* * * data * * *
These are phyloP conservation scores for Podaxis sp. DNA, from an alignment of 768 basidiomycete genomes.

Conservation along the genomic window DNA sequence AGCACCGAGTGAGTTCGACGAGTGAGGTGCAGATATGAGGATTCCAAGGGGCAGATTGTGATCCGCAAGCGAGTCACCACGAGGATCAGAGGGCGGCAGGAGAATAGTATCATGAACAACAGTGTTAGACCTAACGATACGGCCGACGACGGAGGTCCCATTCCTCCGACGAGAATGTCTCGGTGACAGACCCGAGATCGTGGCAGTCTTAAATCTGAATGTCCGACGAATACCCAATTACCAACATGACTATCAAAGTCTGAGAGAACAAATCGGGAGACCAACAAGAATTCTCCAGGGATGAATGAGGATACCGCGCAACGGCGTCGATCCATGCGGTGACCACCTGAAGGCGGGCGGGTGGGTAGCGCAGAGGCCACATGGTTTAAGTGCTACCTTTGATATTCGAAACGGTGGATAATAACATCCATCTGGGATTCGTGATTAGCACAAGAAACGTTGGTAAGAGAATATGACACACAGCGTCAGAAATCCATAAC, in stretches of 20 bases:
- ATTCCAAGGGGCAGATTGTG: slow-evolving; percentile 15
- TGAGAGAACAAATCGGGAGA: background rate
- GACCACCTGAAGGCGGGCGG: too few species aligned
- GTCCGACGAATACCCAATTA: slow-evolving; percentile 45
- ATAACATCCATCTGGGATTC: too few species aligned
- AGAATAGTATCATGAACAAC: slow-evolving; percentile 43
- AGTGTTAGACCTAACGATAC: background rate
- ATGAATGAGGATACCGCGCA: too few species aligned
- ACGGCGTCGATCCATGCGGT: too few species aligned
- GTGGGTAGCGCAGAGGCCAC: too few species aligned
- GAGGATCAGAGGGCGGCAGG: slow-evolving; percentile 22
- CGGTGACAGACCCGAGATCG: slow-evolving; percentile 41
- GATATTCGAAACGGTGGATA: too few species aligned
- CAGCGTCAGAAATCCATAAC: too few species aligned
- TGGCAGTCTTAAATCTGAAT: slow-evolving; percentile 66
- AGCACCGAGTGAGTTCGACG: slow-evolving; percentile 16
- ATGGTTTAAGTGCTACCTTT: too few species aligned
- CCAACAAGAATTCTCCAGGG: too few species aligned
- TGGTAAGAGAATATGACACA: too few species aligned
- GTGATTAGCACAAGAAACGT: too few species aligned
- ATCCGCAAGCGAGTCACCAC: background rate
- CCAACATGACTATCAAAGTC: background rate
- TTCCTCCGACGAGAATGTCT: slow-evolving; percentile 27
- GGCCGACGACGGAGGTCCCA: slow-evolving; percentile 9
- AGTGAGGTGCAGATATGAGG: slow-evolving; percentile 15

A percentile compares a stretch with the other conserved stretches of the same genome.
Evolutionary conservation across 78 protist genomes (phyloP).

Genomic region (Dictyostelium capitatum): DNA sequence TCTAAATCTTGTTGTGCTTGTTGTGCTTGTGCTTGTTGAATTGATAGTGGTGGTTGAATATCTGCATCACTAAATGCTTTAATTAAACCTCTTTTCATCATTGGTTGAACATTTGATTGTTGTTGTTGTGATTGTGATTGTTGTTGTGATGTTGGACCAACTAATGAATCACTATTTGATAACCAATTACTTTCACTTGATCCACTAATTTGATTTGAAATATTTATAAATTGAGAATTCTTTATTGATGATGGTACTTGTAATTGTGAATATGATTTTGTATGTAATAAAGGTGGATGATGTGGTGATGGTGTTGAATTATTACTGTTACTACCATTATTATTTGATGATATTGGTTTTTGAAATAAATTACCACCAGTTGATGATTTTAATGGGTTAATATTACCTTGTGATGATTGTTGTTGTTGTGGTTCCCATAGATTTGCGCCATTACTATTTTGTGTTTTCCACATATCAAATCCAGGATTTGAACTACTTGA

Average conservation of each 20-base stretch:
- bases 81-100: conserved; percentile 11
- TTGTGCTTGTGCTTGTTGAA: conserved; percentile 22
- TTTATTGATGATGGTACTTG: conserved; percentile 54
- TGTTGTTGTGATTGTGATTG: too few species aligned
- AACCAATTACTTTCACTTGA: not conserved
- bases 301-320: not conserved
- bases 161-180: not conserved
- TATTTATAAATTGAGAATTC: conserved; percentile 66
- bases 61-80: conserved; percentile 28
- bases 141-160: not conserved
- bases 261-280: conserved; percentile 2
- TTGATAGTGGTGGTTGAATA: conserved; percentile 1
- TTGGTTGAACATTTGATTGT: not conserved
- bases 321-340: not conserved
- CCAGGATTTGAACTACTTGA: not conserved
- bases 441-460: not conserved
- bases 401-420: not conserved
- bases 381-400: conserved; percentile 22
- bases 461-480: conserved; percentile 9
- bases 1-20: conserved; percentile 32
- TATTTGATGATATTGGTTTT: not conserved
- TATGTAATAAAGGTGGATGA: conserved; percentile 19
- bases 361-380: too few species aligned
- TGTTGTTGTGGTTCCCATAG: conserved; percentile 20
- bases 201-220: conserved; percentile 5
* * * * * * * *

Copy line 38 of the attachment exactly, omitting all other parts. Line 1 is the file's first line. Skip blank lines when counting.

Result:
- bases 161-180: not conserved